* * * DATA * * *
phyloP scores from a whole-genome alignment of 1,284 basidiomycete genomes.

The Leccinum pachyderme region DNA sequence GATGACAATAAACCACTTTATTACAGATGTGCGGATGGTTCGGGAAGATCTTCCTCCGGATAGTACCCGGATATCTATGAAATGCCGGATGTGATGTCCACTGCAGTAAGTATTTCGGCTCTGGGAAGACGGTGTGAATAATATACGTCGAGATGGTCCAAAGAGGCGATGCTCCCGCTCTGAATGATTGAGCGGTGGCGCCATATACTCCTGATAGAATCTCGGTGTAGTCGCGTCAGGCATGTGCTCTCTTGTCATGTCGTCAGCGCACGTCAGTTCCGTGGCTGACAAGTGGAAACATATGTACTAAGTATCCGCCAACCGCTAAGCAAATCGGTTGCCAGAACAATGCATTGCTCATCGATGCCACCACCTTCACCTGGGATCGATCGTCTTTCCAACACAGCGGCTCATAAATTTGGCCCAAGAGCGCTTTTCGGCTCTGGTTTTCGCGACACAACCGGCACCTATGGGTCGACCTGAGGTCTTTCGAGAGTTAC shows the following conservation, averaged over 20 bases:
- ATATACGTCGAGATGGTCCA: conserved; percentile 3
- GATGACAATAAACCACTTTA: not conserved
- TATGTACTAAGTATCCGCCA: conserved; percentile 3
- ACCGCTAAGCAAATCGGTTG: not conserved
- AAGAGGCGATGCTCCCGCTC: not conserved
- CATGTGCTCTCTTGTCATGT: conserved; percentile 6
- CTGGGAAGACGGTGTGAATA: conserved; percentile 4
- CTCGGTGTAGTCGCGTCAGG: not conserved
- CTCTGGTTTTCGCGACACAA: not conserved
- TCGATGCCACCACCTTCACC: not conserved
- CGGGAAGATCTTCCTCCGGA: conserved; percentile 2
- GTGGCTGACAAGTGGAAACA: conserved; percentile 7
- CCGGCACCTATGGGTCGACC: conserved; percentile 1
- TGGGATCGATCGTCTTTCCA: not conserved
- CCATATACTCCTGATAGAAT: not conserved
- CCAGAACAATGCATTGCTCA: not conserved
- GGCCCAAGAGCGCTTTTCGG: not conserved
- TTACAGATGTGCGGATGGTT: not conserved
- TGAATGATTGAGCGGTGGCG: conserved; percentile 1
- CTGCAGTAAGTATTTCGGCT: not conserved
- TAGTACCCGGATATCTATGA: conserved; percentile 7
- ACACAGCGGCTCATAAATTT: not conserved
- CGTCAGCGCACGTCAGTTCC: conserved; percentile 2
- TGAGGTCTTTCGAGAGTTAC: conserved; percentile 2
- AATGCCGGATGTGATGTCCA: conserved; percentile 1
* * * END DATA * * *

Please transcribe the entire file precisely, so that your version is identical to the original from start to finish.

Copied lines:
phyloP scores from a whole-genome alignment of 1,284 basidiomycete genomes.

The Leccinum pachyderme region DNA sequence GATGACAATAAACCACTTTATTACAGATGTGCGGATGGTTCGGGAAGATCTTCCTCCGGATAGTACCCGGATATCTATGAAATGCCGGATGTGATGTCCACTGCAGTAAGTATTTCGGCTCTGGGAAGACGGTGTGAATAATATACGTCGAGATGGTCCAAAGAGGCGATGCTCCCGCTCTGAATGATTGAGCGGTGGCGCCATATACTCCTGATAGAATCTCGGTGTAGTCGCGTCAGGCATGTGCTCTCTTGTCATGTCGTCAGCGCACGTCAGTTCCGTGGCTGACAAGTGGAAACATATGTACTAAGTATCCGCCAACCGCTAAGCAAATCGGTTGCCAGAACAATGCATTGCTCATCGATGCCACCACCTTCACCTGGGATCGATCGTCTTTCCAACACAGCGGCTCATAAATTTGGCCCAAGAGCGCTTTTCGGCTCTGGTTTTCGCGACACAACCGGCACCTATGGGTCGACCTGAGGTCTTTCGAGAGTTAC shows the following conservation, averaged over 20 bases:
- ATATACGTCGAGATGGTCCA: conserved; percentile 3
- GATGACAATAAACCACTTTA: not conserved
- TATGTACTAAGTATCCGCCA: conserved; percentile 3
- ACCGCTAAGCAAATCGGTTG: not conserved
- AAGAGGCGATGCTCCCGCTC: not conserved
- CATGTGCTCTCTTGTCATGT: conserved; percentile 6
- CTGGGAAGACGGTGTGAATA: conserved; percentile 4
- CTCGGTGTAGTCGCGTCAGG: not conserved
- CTCTGGTTTTCGCGACACAA: not conserved
- TCGATGCCACCACCTTCACC: not conserved
- CGGGAAGATCTTCCTCCGGA: conserved; percentile 2
- GTGGCTGACAAGTGGAAACA: conserved; percentile 7
- CCGGCACCTATGGGTCGACC: conserved; percentile 1
- TGGGATCGATCGTCTTTCCA: not conserved
- CCATATACTCCTGATAGAAT: not conserved
- CCAGAACAATGCATTGCTCA: not conserved
- GGCCCAAGAGCGCTTTTCGG: not conserved
- TTACAGATGTGCGGATGGTT: not conserved
- TGAATGATTGAGCGGTGGCG: conserved; percentile 1
- CTGCAGTAAGTATTTCGGCT: not conserved
- TAGTACCCGGATATCTATGA: conserved; percentile 7
- ACACAGCGGCTCATAAATTT: not conserved
- CGTCAGCGCACGTCAGTTCC: conserved; percentile 2
- TGAGGTCTTTCGAGAGTTAC: conserved; percentile 2
- AATGCCGGATGTGATGTCCA: conserved; percentile 1